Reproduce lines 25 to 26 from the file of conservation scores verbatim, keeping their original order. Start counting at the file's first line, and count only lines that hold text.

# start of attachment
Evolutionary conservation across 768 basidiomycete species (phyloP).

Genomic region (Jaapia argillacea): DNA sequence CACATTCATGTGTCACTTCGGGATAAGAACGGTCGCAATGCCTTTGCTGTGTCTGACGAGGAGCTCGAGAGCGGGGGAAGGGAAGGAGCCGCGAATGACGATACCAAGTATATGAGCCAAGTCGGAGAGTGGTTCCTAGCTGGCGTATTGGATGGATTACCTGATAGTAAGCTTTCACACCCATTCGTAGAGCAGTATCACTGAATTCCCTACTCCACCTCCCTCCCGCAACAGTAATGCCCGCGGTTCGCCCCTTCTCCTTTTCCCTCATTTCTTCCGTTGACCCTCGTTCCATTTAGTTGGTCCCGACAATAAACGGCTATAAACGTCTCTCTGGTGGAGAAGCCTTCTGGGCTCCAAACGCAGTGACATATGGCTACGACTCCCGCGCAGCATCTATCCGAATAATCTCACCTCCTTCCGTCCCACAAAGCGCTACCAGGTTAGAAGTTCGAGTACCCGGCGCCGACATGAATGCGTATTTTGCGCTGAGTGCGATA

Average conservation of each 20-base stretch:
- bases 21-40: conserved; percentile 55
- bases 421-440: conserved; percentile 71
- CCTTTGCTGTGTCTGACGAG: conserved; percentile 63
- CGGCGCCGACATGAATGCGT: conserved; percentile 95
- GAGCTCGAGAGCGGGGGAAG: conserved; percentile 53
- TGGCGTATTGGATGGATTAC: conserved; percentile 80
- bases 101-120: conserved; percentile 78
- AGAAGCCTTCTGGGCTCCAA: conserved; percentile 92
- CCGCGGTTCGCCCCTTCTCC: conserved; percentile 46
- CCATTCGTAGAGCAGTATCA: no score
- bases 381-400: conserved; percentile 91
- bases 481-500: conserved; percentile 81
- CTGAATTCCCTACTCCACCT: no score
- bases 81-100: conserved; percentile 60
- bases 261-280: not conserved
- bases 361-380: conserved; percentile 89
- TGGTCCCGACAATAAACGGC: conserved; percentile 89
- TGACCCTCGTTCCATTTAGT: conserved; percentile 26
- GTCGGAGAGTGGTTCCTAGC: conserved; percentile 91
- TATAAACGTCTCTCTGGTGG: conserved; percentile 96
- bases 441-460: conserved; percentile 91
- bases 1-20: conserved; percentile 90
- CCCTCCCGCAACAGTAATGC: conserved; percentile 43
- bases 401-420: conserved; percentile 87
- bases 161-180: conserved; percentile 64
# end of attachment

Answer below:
- bases 1-20: conserved; percentile 90
- CCCTCCCGCAACAGTAATGC: conserved; percentile 43